Ag Sec Pick Waits It Out

February 11, 2017 02:58 AM
Ag Sec Pick Waits It Out

By Ashley Davenport and Susan Skiles Luke

Sonny Perdue picks up key support in the meantime

President Donald Trump’s nominee for secretary of agriculture, former Georgia Gov. Sonny Perdue, has picked up an important endorsement, though he hasn’t yet secured a date for his confirmation hearing.


Former U.S. Agriculture Secretary Tom Vilsack says he’s spoken with Perdue and thinks he will be able to do the job. “Perdue knows full well the opportunities and challenges that exist in rural communities,” Vilsack says. So far, it is the only endorsement from a former Barack Obama cabinet official to his successor. 

On Farm Journal Media’s “AgriTalk” radio program, former Agriculture Secretary and Nebraska governor Mike Johanns spoke with host Mike Adams on Perdue’s transition into the nation’s highest position in agriculture. Johanns compared the transition to drinking through a firehose, but believes the long wait for the nomination was worth it.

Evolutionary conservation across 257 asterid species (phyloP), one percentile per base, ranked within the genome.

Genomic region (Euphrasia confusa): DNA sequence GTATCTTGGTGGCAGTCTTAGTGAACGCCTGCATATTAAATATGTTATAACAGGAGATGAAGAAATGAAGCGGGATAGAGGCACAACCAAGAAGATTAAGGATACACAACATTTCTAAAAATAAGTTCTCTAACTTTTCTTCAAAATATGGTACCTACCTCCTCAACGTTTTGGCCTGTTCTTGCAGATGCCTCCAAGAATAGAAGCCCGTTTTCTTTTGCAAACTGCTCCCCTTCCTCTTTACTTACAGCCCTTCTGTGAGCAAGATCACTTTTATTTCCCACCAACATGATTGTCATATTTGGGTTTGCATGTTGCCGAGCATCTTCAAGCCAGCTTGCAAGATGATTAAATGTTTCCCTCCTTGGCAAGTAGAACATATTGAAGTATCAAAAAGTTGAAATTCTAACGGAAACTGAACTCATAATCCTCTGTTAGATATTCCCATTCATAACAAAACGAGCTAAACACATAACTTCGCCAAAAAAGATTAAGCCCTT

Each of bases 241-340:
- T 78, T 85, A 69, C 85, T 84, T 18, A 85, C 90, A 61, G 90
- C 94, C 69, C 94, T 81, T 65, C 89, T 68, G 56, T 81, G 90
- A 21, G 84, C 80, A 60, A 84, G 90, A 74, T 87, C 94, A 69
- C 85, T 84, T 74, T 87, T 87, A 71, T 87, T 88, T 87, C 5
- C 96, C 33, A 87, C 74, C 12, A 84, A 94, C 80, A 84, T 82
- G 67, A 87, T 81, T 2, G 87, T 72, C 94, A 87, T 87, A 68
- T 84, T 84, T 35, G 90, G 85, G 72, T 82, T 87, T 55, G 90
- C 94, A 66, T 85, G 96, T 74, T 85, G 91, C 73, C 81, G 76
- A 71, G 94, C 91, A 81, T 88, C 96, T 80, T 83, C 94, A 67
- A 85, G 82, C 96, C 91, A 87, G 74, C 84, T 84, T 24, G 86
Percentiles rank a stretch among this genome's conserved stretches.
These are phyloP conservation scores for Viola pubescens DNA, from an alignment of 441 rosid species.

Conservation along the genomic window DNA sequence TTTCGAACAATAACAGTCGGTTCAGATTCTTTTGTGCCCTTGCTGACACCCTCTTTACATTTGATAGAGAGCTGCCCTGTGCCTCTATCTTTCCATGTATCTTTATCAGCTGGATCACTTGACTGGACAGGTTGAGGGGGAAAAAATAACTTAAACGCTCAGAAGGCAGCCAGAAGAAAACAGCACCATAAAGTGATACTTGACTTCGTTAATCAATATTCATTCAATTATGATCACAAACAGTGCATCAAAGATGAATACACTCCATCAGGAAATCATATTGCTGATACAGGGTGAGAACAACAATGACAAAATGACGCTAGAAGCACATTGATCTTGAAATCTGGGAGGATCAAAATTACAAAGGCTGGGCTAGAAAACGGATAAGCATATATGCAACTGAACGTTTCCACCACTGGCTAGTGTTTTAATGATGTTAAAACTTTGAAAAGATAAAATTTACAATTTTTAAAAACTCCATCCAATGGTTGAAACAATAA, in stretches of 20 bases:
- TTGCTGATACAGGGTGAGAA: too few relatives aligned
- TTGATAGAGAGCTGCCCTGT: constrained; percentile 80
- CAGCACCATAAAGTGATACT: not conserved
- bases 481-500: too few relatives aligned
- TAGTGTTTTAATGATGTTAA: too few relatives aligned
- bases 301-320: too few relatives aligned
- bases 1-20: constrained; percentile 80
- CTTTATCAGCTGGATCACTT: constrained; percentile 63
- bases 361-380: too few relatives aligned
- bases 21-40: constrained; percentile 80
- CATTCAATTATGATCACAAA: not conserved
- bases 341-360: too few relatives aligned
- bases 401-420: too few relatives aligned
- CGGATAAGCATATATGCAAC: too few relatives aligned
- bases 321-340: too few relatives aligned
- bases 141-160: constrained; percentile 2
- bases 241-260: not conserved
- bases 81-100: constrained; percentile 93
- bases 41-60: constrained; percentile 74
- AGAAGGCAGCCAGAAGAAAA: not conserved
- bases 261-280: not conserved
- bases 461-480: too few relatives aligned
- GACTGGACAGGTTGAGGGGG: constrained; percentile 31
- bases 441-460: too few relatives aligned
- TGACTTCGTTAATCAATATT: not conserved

“Donald Trump has picked the right guy,” Johanns told Adams. “I think Sonny is a good guy. He understands agriculture and I think he’s going to do a great job.”

Asked if he has any advice for Perdue, Johanns, who served as ag secretary under President George W. Bush starting in 2005, said it’s important he get to know the right people.

“There are a lot of good career people at USDA,” he said. “I’d get to know them. That was key to me.

“I think the role of the secretary of the USDA is to be the cheerleader for ag. It’s not just for political reasons. It’s important because we want to be a world-class competitor and we don’t ever want to lose the ability to produce the food we produce and sell it on a worldwide basis,” Johanns said.

Asked whether Perdue would face any disadvantage because his confirmation hearings aren’t expected to be held before mid- to late February, Johanns indicated it won’t be an issue.

“You’ll be starting behind a little bit. There will be some parts of the administration that have been in place since day one. I don’t think it will be a huge handicap, but there will be a little catch-up for a while,” he said.

When it comes to trade, Johanns said his hands were in trade every day while he served. While he backs President Trump on pursuing “fair” trade, he does have concerns.

“I worry—we don’t want to get things so upside down countries start looking for other places to buy their beef, pork, corn and soybeans because there are some world-class competitors out there,” Johanns said. “We fight to retain market share every day. We don’t want to lose that.”


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